Menopause and Incontinence
What is incontinence in menopause?
Menopausal incontinence is when women occasionally lose control of their bladder, resulting in urinary leakage.
What causes incontinence during and after menopause?
- There are three different types of incontinence during menopause that are differentiated by their causes.
- Stress incontinence. This is caused by physical stress or exertion that puts pressure on the bladder, causing urine to leak. Coughing, laughing, sneezing, exercise, and heavy lifting are some activities that can lead to this type of incontinence.
- Urge incontinence. Also known as overactive bladder, the symptoms are a constant or sudden need to urinate.
- Overflow incontinence. This occurs when the bladder doesn’t completely empty during urination.
What is happening inside your body?
During menopause, estrogen levels decline, affecting the muscles and tissues involved during urination. Lower estrogen levels thin the lining of the urethra, making it more prone to leakage. It also causes a weakening of the pelvic floor muscles, which line the bottom of the pelvis, surround the urethra, and hold up the bladder, bowel, and uterus.
Other menopause-related changes like weight gain and chronic constipation can also apply pressure to the bladder causing it to contract, fill, or empty improperly.
What are some medical-provider-prescribed treatments for incontinence in menopause?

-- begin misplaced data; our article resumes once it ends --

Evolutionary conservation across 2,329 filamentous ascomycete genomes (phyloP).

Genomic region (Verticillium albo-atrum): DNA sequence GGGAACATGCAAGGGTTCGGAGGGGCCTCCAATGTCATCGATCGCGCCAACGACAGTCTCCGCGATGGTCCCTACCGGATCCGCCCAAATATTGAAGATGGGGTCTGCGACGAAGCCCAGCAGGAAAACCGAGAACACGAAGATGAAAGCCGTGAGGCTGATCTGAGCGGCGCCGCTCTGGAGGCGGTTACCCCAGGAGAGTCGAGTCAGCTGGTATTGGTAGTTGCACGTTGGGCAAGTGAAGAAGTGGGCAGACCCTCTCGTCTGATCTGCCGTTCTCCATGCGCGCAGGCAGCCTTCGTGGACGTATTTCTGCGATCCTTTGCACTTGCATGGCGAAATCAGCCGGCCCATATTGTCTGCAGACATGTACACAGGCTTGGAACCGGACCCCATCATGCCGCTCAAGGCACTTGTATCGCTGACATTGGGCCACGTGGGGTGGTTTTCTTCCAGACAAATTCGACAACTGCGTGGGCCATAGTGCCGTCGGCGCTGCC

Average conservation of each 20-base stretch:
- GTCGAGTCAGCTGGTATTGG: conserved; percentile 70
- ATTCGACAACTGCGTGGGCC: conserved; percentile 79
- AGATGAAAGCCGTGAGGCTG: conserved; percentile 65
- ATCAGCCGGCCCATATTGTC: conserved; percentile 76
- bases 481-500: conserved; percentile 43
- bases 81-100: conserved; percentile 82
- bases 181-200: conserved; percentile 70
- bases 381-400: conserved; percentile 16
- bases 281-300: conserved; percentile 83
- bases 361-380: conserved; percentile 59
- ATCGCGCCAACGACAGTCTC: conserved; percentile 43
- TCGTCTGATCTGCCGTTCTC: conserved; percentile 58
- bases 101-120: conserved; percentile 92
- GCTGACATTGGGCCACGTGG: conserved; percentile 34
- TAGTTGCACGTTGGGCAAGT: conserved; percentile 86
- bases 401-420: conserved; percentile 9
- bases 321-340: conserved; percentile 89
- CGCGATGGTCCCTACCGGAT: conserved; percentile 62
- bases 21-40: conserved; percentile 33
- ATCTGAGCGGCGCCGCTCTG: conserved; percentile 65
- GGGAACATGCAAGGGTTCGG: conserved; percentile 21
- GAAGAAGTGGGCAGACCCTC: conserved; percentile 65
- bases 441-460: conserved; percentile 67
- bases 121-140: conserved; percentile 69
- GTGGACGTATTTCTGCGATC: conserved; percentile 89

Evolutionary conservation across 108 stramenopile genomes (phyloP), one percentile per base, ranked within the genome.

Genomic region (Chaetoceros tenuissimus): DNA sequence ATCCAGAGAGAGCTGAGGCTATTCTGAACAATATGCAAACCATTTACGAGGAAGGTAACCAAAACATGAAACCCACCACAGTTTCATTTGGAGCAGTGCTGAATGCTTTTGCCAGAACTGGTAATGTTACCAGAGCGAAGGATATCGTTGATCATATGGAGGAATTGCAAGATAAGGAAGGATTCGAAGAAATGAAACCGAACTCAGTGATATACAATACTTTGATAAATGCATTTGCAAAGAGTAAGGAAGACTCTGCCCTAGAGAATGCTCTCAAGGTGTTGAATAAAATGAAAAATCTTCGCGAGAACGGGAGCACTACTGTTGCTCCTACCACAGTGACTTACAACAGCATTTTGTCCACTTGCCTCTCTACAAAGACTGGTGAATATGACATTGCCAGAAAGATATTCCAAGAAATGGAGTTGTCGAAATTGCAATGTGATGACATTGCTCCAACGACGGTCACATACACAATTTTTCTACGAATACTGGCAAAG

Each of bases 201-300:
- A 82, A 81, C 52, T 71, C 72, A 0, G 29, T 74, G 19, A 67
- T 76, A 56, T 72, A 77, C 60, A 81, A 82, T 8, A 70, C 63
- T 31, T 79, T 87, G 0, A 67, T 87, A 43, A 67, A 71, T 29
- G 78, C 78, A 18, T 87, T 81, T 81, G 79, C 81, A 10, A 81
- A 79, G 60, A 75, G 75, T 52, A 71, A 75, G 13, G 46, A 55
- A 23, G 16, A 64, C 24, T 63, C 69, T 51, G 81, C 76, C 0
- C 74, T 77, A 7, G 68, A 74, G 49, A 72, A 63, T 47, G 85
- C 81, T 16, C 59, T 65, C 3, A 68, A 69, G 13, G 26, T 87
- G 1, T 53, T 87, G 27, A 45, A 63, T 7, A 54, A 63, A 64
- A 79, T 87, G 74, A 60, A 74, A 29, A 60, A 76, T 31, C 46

- Anticholinergic drugs: This drug counteracts the effects of acetylcholine, a chemical messenger in the body involved in abnormal bladder contraction, helping incontinence caused by an overactive bladder.
- Topical estrogen: This treatment provides a low dose of estrogen to the vagina and urinary tract area—helping counteract changes like weakening of the pelvic muscles and thinning of the urethral lining.
- Pessaries: This soft device is inserted into the vagina to compress the urethra and support the bladder, helping prevent leakage. For people with severe stress incontinence, pessaries can be a helpful alternative to surgery.
- Surgery: When other treatments do not achieve the desired results, your doctor may recommend surgery that adds support to the bladder and urethra.
What are some non-medical treatments for menopause-related incontinence?
- Kegel exercises: Training your pelvic floor muscles, which support the bladder and urethra, can give you greater bladder control. Kegel exercises are done by tightening the muscles for 3-5 seconds, relaxing them, and repeating the process ten times, three times a day.
- Liquid consumption awareness: Drinking caffeine, alcohol, acidic or carbonated drinks can increase activity in the bladder, making incontinence worse. Steering clear of these drinks can help curb incontinence. If the urge to urinate or leakage tends to happen during the night, avoid liquids in the evening.
- Bladder training: This technique trains the bladder to hold urine for increasingly longer periods of time, helping you regain control over it. Usually, it involves following a urination schedule that is adjusted over time as you get used to longer breaks between bathroom visits.
- Weight loss: Excess weight can put additional pressure on your bladder and lead to incontinence. Talk to your provider to help you determine whether following a weight loss program or exercise regime can alleviate some of that pressure.
What should you do next?
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- Research published in the journal Menopause in 2021 found that postmenopausal women between age 45 and 54 are more likely to have overactive bladder syndrome (urge incontinence) than women of other age groups.
- A review published by Cochrane Library in 2012 found that locally applied estrogen (such as vaginal creams or tablets) showed promise in helping alleviate incontinence.
- A small study published in Maturitas in 2019 suggested that pelvic floor muscle training, better known as Kegel exercises, is an effective treatment for urinary incontinence.